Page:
Over the course of the last few weeks, my blog writing has been put on hold due to a whirlwind tour of hearing-after-hearing in various family law cases throughout the Denver metropolitan area. After this unprecedented string of trials, I had a chance to step back and assess all that I had seen. This run of courtroom battles included custody and divorce cases, both routine and emergency in nature. Having had a chance to look back and ponder, I determined one thing: there are attorneys out there seemingly taking little or no time to discuss simple, basic rules for testifying with their clients. Over my years as a divorce lawyer in Denver, I have never seen such a string of parties and witnesses wholly unprepared to testify. I cannot complain, as things worked out quite well for each of my clients.
When a Colorado custody or divorce case is contented, meaning issues are being fought over, the end result may very well be a final hearing. At this hearing, both parties will generally be required to get up onto the stand to testify, much as you might see in a movie or on TV. In the practice of law, each word an attorney speaks or writes may have significance to the outcome of a case. Likewise, each word a party utters on the stand, coupled with his or her demeanor and presence, can have an impact on how the judge or magistrate rules. Judges listen intently to party testimony, focusing not only on content, but body language, temperment, and the credibility of the statements put forth.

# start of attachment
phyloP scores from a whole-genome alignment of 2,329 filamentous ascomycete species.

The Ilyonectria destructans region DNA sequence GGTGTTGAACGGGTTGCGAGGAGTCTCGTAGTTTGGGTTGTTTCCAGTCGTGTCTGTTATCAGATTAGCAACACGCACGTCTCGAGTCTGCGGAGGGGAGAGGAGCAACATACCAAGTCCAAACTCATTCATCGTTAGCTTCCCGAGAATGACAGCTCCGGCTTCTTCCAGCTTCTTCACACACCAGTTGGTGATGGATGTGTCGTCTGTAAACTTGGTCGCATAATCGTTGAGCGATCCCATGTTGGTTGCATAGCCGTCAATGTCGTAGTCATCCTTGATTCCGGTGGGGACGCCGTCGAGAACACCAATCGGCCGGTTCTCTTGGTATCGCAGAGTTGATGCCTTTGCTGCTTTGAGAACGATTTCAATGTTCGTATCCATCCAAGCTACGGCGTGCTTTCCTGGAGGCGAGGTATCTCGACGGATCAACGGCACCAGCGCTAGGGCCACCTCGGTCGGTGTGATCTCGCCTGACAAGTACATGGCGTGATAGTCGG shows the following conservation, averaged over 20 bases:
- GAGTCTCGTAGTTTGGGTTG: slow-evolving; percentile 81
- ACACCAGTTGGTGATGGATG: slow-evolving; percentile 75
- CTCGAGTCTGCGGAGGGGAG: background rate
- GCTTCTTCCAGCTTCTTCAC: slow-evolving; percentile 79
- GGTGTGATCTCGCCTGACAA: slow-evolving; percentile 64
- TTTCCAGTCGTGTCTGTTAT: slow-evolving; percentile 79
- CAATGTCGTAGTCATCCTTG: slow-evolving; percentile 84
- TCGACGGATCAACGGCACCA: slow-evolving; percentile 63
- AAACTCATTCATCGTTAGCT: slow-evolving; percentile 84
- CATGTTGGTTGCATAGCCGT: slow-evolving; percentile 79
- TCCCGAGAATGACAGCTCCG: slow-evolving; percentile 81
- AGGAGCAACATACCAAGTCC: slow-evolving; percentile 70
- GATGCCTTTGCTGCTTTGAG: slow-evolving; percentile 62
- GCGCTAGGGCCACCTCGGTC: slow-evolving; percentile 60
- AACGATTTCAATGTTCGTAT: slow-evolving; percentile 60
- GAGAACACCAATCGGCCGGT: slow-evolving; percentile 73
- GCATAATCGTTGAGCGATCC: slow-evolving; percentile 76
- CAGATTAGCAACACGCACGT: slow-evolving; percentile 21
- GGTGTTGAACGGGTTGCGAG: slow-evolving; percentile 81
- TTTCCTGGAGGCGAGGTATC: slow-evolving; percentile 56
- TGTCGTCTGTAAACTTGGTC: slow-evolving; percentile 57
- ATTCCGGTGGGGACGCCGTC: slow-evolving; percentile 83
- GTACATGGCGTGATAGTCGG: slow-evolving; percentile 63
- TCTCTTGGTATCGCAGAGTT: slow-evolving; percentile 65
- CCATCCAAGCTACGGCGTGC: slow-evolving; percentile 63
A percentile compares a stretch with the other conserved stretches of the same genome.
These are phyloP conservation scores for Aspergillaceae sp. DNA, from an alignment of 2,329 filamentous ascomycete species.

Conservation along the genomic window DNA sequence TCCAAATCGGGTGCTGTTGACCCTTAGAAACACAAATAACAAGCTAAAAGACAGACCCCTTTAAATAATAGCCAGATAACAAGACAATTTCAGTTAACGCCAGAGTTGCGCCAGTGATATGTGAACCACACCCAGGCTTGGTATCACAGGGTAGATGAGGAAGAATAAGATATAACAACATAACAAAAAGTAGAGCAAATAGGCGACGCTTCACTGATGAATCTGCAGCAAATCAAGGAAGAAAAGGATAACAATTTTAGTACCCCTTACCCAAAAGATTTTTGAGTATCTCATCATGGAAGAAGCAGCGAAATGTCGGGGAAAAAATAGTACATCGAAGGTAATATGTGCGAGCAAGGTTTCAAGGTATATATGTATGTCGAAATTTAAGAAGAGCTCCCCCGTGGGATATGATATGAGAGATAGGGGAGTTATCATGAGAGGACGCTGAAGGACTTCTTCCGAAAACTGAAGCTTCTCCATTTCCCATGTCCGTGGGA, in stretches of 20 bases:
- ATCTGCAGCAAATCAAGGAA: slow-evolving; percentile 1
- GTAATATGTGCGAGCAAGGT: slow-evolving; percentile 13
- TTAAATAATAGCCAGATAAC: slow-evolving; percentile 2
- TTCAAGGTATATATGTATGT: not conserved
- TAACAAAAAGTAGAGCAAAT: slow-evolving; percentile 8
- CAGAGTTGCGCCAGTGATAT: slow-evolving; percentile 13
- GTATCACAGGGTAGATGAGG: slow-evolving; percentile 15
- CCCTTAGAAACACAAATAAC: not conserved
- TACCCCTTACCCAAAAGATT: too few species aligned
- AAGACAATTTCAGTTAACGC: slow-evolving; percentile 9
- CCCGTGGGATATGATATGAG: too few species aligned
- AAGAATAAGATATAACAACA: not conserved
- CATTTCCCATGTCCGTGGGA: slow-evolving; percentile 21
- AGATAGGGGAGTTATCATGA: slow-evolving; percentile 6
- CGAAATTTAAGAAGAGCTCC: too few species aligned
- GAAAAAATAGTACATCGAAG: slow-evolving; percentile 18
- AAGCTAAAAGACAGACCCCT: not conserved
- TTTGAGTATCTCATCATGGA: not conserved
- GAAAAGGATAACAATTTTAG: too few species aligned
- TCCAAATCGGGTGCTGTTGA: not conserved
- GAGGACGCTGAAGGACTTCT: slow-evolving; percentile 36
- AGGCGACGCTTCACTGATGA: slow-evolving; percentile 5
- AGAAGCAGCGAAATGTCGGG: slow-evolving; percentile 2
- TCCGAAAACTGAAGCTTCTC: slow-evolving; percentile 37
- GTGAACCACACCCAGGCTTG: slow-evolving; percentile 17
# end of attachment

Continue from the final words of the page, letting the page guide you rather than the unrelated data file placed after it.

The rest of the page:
As Denver family law attorneys, it is important to prepare clients for hearing. This posting is not intended to discuss issues of content of testimony to a great degree. At the same time, content is important. Below are some of things parties need to know prior to taking the stand:
1. In any hearing, you will generally be subject to direct examination, cross examination, re-direct examination, and potentially re-cross. With direct examination, your attorney will generally ask you questions designed to elicit a substantive, non yes-or-no response. As such, your attorney should try to provide you a list of questions you will be asked ahead of time. This way, you can work on your answers or ask the attorney ahead of time regarding what he or she is looking for in terms of a response. You do not want to be on the stand guessing what your attorney may need you to say or what may be relevant to the judge's ultimate decison. On cross examination, the other attorney will get to ask you yes-or-no questions designed to either refute that which you testified to when asked by your attorney or to elicit other information helpful to their case. With re-direct, your attorney will then get to ask you other questions based upon the cross examination, for either rehabilitating that which you have stated, or clarifying answers you stated on cross examination. Recross, if allowed, will be the same as cross. It is important for parties to know the procedural flow of testimony and to know that both attorneys will generally get two bites at the apple.
2. Understand that with your testimony you are essentially telling a story. You should keep focused on that story, with the knowledge that your attorney is there to help you tell it within the confines of the rules of evidence and courtroom procedure. You should be aware of the specific facts or points your attorney is trying to get out of you to tell your story and make your side of the case. Discuss what your attorney is looking for prior to hearing, including the broad subjects of importance to your case. When testyfing as to child support, Denver area judges want to hear the relevant factors relating to the issue, not side issues which have no bearing on the subject. Let your attorney guide you as to each topic. This will help you stay focused and on task.